GPT-4 is here, and we’re one step closer to a world where AI ability outstrips our ability to use it wisely

Prior to the GPT-4 benchmarks being released, a good number of researchers were saying all the AI excitement was mostly hype, and that we are nowhere near these LLM approaching natural human language capabilities in anything but the most simple applications.

After GPT-4 I think there are more people who worried about where this is going faster than I think a lot of people imagined it will be going. As processing speeds increase and the sheer volume of data ingested starts to approach heretofore unseen levels, I think we’re really not ready for this. We can’t even, as a society, manage to get a handle on legislating and adjudicating, much less being able to predict where AI is taking us and how we should (or should not) use it.

Charlie Warzel (“Galaxy Brain”), one of the only truly reliably trenchant, useful and interesting writers in the often disappointingly mediocre Atlantic Magazine, has some thoughts from himself and others:

There’s always been tension in the field of AI—in some ways, our confused moment is really nothing new. Computer scientists have long held that we can build truly intelligent machines, and that such a future is around the corner. In the 1960s, the Nobel laureate Herbert Simon predicted that “machines will be capable, within 20 years, of doing any work that a man can do.” Such overconfidence has given cynics reason to write off AI pontificators as the computer scientists who cried sentience!

Melanie Mitchell, a professor at the Santa Fe Institute who has been researching the field of artificial intelligence for decades, told me that this question—whether AI could ever approach something like human understanding—is a central disagreement among people who study this stuff. “Some extremely prominent people who are researchers are saying these machines maybe have the beginnings of consciousness and understanding of language, while the other extreme is that this is a bunch of blurry JPEGs and these models are merely stochastic parrots,” she said, referencing a term coined by the linguist and AI critic Emily M. Bender to describe how LLMs stitch together words based on probabilities and without any understanding. Most important, a stochastic parrot does not understand meaning. “It’s so hard to contextualize, because this is a phenomenon where the experts themselves can’t agree,” Mitchell said.

One of her recent papers illustrates that disagreement. She cites a survey from last year that asked 480 natural-language researchers if they believed that “some generative model trained only on text, given enough data and computational resources, could understand natural language in some non-trivial sense.” Fifty-one percent of respondents agreed and 49 percent disagreed. This division makes evaluating large language models tricky. GPT-4’s marketing centers on its ability to perform exceptionally on a suite of standardized tests, but, as Mitchell has written, “when applying tests designed for humans to LLMs, interpreting the results can rely on assumptions about human cognition that may not be true at all for these models.” It’s possible, she argues, that the performance benchmarks for these LLMs are not adequate and that new ones are needed.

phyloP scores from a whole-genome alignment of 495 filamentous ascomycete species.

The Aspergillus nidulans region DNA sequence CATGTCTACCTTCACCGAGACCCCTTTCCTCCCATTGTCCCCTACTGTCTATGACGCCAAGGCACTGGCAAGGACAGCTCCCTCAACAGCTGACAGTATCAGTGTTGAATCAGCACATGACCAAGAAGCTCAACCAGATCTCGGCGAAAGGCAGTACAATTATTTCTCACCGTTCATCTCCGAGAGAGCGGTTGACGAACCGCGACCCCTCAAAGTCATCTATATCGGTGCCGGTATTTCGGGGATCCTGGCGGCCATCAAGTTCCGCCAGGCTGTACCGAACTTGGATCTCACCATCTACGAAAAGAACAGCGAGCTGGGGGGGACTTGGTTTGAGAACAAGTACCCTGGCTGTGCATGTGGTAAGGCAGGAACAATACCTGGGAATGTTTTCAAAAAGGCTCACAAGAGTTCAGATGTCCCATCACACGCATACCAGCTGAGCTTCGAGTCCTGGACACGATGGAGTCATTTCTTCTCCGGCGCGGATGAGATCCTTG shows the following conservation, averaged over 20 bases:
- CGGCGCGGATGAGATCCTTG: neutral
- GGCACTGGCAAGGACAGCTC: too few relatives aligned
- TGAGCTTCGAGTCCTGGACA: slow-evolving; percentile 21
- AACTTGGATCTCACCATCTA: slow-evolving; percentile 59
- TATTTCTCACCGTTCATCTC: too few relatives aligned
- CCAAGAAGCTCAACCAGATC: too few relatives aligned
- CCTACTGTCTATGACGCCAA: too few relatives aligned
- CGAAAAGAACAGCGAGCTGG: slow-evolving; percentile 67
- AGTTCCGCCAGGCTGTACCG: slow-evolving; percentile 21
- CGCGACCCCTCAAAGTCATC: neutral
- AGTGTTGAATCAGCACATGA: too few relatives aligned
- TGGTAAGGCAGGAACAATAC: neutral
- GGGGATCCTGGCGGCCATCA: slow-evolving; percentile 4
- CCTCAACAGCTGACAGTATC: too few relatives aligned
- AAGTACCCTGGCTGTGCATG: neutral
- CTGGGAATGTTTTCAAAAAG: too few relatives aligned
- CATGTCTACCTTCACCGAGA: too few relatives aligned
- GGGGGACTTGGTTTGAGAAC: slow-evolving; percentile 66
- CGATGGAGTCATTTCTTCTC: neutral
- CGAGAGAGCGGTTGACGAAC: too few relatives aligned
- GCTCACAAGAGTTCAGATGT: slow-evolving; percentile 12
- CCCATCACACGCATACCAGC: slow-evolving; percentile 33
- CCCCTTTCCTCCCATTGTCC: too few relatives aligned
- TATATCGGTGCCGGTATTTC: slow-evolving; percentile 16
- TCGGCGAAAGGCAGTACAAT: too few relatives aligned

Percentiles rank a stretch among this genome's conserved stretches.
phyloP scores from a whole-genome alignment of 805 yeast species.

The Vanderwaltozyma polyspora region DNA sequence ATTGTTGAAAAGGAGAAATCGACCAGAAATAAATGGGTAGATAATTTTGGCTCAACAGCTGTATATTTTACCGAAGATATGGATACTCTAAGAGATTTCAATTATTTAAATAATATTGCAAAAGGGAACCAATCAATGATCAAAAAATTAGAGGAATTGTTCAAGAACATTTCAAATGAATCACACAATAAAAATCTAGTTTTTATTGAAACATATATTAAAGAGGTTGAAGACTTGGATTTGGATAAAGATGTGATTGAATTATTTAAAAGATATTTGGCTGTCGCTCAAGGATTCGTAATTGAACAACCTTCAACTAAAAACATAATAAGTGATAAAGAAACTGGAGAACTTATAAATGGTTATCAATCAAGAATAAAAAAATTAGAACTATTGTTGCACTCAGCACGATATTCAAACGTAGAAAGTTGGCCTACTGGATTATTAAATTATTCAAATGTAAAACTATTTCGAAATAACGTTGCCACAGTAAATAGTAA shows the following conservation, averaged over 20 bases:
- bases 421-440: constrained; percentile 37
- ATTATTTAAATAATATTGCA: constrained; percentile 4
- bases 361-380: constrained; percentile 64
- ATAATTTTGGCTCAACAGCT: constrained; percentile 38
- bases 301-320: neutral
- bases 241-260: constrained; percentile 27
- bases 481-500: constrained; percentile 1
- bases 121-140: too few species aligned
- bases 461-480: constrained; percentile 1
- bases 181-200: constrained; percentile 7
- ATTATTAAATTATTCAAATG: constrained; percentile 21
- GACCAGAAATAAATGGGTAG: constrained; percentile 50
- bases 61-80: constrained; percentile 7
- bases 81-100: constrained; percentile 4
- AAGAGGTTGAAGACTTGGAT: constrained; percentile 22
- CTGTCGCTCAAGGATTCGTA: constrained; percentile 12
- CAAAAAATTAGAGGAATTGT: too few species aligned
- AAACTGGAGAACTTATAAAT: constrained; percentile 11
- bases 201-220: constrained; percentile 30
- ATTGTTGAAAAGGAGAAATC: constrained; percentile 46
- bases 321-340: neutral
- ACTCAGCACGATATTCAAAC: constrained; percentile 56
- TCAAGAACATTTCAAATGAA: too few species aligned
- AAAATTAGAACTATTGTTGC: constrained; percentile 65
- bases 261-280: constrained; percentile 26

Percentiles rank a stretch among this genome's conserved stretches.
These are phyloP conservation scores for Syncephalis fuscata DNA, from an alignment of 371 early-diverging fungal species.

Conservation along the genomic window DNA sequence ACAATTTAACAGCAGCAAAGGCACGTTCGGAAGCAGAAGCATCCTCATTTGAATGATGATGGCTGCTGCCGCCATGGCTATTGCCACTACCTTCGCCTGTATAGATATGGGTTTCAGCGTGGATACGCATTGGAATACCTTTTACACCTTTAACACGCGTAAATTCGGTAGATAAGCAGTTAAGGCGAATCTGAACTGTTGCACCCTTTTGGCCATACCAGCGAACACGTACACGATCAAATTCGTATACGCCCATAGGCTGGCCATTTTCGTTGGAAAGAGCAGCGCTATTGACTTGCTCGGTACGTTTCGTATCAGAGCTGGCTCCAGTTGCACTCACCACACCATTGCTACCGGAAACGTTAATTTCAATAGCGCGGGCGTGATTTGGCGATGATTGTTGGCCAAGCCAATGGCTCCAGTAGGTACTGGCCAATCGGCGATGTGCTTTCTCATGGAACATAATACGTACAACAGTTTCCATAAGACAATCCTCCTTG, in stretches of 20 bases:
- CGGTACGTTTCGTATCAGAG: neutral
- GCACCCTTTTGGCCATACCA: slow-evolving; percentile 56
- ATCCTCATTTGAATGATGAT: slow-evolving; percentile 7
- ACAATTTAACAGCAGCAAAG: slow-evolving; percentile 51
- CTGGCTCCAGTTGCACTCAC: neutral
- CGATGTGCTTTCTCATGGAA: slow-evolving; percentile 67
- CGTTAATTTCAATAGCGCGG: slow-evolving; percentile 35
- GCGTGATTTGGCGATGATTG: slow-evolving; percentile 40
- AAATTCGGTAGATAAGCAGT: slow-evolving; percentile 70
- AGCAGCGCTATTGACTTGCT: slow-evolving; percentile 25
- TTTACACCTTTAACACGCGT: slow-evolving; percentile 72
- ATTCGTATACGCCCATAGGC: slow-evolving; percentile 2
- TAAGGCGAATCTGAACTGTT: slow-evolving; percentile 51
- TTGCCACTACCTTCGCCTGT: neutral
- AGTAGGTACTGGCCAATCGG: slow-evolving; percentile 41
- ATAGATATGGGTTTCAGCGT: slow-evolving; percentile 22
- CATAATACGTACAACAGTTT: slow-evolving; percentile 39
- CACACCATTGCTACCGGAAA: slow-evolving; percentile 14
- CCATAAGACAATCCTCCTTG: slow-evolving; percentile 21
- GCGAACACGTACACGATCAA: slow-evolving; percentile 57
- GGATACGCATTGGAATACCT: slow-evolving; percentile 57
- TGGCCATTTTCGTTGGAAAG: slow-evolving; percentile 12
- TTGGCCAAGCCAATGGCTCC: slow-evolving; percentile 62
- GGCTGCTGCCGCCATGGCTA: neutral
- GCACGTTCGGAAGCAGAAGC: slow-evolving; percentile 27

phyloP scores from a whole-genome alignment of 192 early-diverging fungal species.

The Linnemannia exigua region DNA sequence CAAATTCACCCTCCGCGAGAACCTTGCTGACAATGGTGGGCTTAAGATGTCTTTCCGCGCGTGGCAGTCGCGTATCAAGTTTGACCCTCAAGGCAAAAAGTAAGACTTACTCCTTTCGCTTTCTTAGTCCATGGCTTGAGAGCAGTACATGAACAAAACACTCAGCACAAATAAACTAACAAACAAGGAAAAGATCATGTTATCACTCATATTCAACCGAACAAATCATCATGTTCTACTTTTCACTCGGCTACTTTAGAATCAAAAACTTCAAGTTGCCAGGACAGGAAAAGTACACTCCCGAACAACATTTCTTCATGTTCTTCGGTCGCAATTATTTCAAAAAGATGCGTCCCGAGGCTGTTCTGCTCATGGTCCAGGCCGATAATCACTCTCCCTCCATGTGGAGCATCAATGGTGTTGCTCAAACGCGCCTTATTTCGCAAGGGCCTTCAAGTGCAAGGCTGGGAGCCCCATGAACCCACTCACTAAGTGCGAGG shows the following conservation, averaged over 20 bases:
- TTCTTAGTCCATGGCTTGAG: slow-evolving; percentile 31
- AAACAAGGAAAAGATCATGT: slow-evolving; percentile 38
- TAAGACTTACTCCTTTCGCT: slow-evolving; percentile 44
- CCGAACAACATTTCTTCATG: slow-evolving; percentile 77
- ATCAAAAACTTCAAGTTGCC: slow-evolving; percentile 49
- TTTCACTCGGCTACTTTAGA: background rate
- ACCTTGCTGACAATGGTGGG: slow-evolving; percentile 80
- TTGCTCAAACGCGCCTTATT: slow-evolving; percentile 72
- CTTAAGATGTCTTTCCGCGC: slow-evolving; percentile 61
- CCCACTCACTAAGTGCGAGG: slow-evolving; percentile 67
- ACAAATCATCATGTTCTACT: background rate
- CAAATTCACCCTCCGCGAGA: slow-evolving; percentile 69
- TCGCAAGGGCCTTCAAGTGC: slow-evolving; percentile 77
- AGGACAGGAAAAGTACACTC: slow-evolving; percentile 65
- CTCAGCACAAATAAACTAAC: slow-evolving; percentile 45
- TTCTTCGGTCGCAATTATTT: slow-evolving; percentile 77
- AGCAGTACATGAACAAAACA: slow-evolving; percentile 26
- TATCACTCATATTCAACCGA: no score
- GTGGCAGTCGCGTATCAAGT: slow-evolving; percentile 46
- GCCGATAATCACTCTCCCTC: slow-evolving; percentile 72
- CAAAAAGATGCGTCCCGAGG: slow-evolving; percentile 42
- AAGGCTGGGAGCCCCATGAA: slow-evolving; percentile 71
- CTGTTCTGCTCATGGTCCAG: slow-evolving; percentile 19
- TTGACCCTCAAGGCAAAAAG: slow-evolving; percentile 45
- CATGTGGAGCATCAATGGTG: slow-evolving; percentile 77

There are plenty of reasons for all of these splits, but one that sticks with me is that understanding why a large language model like the one powering ChatGPT arrived at a particular inference is difficult, if not impossible. Engineers know what data sets an AI is trained on and can fine-tune the model by adjusting how different factors are weighted. Safety consultants can create parameters and guardrails for systems to make sure that, say, the model doesn’t help somebody plan an effective school shooting or give a recipe to build a chemical weapon. But, according to experts, to actually parse why a program generated a specific result is a bit like trying to understand the intricacies of human cognition: Where does a given thought in your head come from?

I’ve come to the conclusion that, as dangerous as AI could become, the most frightening thing that can happen in the here and now is how people will anthropomorphize it and believe what it spits out even when it is wrong. In a world where a majority of people are scientifically and civically illiterate, having something that many people believe is sentient and infallible is a danger that is on our doorstep.

All an evil someone with sufficient AI computer knowledge and coding skills need do is find a way to exploit those two things; trust in AI infallibility and the belief that what is in the all-knowing computer holds your interests and well-being paramount.

Capitalism will find a way to exploit that long before any computer reaches sentience.

Leave a Reply